Quantum computers promise to revolutionize the way and the speed at which programs are done. Applications are finally coming out of the lab, and while a quantum PC is probably still decades away, the latest breakthrough makes that goal significantly closer.
A team from the University of Maryland led by Shantanu Debnath has developed a small but perfectly reprogrammable quantum computer, a first in the field. So far, other quantum systems have been set up to perform just a single function, so this new system adds versatility to power.
The scientists used one of the most reliable quantum architectures available – an ion trap. The computer qubits, the quantum version of the regular one and zero bits, were made by five individual ytterbium ions locked in a straight line by electrodes and a magnetic field. The qubits were then manipulated by lasers, which can entangle two or more of them at the same time. This set up is used to perform the logical operations behind computer programs.
The team has developed a compiler, which looks at the quantum program and then manipulates the five atoms (the hardware in this system) to perform the operation. The newly developed system has an average accuracy of 98 percent, which is great in terms of quantum computing but not so great in terms of regular computing. You really don’t want an error every 50 operations.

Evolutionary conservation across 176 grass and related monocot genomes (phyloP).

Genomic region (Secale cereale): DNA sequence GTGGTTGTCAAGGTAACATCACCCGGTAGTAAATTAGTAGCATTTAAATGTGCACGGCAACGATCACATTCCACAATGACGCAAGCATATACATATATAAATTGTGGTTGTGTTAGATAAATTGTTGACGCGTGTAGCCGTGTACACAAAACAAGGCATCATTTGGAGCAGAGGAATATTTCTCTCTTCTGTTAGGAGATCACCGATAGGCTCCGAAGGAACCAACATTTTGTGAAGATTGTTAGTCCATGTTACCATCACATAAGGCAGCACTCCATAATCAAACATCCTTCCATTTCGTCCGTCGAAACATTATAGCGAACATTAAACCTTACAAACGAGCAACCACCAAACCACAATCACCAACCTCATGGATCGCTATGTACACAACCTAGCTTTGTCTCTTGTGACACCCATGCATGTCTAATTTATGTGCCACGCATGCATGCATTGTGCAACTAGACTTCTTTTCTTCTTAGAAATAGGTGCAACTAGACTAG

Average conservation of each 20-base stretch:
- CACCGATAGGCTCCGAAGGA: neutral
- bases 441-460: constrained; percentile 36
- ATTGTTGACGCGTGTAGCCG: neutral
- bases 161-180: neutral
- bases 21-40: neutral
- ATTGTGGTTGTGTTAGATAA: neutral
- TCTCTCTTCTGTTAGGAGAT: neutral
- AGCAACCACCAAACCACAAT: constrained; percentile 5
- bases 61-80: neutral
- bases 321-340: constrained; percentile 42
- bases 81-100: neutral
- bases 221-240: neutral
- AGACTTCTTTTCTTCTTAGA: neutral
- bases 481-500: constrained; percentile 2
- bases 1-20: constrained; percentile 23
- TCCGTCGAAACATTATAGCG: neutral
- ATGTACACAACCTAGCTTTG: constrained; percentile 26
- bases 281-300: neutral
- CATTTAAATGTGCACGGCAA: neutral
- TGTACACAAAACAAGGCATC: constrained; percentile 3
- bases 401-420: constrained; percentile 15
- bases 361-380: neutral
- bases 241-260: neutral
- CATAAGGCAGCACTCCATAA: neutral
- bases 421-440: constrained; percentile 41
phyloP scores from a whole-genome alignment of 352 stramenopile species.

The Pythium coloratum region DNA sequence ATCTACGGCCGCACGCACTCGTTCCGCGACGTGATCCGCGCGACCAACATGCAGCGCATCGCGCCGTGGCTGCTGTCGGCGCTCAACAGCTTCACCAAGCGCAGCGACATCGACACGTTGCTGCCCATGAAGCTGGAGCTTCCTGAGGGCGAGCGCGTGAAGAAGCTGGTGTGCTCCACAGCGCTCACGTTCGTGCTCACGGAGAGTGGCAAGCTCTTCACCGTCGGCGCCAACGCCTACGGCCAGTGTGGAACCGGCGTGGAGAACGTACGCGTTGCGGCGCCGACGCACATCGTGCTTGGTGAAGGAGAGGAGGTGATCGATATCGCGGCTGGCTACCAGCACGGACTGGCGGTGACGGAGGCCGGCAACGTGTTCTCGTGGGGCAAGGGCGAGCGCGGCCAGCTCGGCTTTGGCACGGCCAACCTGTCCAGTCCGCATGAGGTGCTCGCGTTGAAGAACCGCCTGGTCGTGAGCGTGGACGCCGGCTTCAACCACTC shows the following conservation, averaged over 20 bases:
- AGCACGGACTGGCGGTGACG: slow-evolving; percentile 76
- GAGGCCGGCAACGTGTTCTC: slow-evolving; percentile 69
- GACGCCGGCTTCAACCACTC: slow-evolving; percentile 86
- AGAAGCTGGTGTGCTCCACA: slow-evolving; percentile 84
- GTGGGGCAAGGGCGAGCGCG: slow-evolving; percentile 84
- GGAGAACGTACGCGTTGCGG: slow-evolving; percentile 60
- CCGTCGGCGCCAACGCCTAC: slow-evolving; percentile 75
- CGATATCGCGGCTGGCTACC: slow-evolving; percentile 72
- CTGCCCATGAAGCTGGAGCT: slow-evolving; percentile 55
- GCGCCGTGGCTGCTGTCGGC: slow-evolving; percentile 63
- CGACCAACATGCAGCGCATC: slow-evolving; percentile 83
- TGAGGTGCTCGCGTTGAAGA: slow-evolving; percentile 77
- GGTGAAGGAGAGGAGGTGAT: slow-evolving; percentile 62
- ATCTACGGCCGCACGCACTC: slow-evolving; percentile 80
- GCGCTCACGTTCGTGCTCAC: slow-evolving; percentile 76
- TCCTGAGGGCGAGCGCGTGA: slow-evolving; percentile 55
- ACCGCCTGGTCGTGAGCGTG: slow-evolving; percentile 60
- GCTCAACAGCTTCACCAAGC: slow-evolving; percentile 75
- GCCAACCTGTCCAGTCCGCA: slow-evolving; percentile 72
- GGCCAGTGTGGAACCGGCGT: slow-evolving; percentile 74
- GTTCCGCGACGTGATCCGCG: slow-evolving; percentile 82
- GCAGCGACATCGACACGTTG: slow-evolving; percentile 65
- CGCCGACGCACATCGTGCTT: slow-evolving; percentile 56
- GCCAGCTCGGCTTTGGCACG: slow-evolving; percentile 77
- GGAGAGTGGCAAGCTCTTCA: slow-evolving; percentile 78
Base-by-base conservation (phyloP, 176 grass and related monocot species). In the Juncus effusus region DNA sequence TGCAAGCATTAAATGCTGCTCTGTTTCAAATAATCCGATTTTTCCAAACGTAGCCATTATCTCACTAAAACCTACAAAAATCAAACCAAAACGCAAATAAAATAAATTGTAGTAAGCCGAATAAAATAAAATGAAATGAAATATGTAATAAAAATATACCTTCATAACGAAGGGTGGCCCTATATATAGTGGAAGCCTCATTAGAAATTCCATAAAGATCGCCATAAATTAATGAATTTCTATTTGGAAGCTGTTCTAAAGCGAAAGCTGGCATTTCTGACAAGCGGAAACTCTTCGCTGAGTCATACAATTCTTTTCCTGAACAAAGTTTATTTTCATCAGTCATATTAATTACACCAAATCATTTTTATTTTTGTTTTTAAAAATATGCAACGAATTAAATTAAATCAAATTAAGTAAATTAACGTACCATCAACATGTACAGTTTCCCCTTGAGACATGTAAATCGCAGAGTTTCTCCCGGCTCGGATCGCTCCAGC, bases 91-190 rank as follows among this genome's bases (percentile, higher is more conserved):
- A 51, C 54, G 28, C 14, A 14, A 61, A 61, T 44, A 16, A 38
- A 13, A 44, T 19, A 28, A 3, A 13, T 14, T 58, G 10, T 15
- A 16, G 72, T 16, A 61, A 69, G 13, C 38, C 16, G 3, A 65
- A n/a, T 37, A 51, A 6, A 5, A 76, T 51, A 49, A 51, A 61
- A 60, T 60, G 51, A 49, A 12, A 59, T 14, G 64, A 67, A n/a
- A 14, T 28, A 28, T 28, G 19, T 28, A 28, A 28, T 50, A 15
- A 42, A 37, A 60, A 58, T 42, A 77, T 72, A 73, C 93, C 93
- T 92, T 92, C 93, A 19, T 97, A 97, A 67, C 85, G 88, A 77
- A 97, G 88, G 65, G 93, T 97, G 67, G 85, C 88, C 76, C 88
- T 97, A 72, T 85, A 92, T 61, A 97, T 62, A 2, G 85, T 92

The current challenge of quantum computers is not to outperform regular computers (that day will come), but to show that the current approach is viable. Scientists and engineers in the field are trying to understand as much as possible about the effects at play when we manipulate quantum mechanical systems. Harnessing the full power of quantum computing can only come when the footing is solid.
This development is definitely interesting, but the quantum computer of the future needs to be bigger than just five atoms. In the paper, published in Nature, the authors have suggested that it can be scaled up with more atoms and more devices working together.
Scientists are not putting all their quantum eggs in one basket, though. For example, systems that use superconducting circuits can now compete with the trapped ion devices. But we now have to wait and see which technology will be able to bring errors down to the amount we can ignore. We really don’t want a quantum blue screen of death.